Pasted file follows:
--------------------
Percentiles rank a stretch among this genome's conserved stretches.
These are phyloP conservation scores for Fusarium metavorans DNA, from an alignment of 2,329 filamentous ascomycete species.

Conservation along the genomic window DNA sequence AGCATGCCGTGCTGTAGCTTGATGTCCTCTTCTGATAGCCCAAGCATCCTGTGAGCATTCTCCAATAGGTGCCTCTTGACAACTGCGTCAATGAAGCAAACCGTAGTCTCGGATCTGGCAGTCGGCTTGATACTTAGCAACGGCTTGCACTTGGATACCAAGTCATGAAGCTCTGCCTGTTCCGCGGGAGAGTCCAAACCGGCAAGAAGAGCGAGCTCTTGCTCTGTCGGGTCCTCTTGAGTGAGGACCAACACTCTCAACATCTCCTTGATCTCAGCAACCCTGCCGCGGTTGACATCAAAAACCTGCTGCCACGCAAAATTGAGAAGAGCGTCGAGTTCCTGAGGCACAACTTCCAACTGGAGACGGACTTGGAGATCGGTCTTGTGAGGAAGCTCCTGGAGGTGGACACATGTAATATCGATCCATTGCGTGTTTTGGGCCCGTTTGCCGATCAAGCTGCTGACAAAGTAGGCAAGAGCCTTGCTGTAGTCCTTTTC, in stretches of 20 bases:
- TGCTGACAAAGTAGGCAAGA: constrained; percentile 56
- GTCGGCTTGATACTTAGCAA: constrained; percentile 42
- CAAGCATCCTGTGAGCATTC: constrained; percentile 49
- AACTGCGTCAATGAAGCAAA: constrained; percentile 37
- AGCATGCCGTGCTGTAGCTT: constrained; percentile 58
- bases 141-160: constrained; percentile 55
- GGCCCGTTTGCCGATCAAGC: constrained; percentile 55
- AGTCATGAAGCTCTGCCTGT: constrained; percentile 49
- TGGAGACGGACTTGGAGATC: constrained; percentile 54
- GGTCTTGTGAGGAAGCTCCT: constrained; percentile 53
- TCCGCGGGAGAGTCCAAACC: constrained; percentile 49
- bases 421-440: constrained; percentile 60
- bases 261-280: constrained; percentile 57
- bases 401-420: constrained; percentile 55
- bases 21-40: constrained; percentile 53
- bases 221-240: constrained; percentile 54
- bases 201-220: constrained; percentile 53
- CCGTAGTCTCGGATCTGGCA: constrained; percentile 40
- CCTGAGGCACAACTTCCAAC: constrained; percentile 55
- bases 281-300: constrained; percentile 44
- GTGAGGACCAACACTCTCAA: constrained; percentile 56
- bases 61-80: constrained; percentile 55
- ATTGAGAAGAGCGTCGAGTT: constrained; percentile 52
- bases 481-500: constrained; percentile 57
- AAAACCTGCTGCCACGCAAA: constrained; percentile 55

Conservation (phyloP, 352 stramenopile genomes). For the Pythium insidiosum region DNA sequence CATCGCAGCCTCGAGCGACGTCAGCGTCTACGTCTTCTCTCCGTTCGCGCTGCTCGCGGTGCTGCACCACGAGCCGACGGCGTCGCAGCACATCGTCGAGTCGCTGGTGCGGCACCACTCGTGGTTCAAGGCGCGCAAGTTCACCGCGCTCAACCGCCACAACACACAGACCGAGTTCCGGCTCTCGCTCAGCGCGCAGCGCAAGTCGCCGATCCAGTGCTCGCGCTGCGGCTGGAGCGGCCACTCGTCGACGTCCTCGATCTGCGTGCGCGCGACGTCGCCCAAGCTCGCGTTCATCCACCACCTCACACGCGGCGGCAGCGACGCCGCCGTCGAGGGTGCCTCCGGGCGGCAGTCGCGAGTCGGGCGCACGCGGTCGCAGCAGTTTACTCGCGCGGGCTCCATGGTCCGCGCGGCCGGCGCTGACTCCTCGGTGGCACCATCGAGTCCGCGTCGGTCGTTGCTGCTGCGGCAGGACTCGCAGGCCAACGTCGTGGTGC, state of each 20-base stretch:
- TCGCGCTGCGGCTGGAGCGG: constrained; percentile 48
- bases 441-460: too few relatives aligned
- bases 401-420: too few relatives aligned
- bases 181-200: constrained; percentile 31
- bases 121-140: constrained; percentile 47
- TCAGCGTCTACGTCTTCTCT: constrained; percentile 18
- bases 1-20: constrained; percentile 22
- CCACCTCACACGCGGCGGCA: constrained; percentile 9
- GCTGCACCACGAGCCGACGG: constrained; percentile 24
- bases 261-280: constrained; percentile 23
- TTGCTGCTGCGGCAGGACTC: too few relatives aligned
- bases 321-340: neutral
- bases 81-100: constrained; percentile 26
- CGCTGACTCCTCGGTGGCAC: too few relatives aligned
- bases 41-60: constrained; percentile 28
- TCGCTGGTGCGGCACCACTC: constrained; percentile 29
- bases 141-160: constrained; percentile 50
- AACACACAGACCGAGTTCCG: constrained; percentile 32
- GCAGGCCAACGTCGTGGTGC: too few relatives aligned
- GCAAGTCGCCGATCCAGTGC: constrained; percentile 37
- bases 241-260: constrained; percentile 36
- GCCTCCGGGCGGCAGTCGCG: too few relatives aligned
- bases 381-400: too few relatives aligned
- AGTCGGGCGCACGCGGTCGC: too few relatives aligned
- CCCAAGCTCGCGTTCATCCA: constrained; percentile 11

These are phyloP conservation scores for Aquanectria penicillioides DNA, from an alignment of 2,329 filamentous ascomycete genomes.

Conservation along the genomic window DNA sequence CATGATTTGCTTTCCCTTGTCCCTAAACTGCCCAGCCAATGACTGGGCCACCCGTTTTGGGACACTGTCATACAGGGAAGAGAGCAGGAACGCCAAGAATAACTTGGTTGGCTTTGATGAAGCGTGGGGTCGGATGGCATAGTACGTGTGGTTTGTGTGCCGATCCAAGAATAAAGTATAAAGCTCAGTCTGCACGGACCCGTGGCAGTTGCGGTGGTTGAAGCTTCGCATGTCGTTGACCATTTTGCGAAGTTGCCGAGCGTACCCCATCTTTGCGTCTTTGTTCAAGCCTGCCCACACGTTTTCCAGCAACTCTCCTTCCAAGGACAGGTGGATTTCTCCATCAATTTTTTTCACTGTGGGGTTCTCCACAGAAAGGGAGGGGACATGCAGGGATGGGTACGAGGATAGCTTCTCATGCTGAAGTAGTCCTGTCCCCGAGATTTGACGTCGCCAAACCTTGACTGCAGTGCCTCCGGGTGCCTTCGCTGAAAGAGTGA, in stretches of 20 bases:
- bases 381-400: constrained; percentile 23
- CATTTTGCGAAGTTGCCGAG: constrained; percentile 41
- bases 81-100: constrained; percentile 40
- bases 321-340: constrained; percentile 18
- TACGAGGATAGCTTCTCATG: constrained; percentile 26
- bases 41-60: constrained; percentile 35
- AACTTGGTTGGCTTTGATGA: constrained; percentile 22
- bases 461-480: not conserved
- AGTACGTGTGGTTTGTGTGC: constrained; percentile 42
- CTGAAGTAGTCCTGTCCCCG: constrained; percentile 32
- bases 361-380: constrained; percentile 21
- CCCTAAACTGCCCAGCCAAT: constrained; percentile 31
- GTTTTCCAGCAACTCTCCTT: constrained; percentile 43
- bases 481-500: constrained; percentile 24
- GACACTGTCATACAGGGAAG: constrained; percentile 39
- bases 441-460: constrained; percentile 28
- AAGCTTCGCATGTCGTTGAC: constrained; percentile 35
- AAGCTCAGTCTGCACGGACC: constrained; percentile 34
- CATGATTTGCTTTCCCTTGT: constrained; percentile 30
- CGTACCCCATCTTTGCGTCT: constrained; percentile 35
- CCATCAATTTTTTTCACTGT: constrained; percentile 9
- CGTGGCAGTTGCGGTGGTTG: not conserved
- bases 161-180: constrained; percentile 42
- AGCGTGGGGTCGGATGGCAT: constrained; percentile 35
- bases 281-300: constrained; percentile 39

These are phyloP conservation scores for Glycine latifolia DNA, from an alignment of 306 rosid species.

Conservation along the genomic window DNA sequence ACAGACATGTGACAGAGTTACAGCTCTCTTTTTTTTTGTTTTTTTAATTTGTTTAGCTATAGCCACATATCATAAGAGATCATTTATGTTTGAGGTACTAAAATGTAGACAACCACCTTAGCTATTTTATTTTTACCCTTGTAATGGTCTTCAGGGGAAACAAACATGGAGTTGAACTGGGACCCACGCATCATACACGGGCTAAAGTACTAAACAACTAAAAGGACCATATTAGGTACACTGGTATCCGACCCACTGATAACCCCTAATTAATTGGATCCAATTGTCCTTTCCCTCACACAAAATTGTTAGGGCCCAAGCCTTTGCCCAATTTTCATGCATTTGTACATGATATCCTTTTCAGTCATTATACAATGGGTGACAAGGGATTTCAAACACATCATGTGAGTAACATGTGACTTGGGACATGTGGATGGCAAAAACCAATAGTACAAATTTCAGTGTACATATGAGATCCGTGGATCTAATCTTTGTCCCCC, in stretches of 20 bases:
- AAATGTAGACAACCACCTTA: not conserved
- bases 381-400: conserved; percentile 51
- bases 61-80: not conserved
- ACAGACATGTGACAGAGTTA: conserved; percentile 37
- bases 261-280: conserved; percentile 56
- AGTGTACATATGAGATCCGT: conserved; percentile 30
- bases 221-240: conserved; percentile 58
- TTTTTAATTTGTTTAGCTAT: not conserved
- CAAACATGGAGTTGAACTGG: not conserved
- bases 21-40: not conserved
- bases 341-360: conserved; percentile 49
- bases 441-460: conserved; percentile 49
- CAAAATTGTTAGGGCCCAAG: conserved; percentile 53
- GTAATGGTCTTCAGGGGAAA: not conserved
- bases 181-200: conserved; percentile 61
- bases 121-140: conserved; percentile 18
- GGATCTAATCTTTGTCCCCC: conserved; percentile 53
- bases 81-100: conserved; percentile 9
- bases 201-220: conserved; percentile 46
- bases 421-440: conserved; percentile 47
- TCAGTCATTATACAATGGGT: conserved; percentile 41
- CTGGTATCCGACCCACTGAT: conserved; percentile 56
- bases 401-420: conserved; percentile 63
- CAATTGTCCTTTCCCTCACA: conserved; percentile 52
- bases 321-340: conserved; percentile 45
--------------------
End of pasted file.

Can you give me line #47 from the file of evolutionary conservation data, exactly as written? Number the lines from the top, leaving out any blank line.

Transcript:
- AACACACAGACCGAGTTCCG: constrained; percentile 32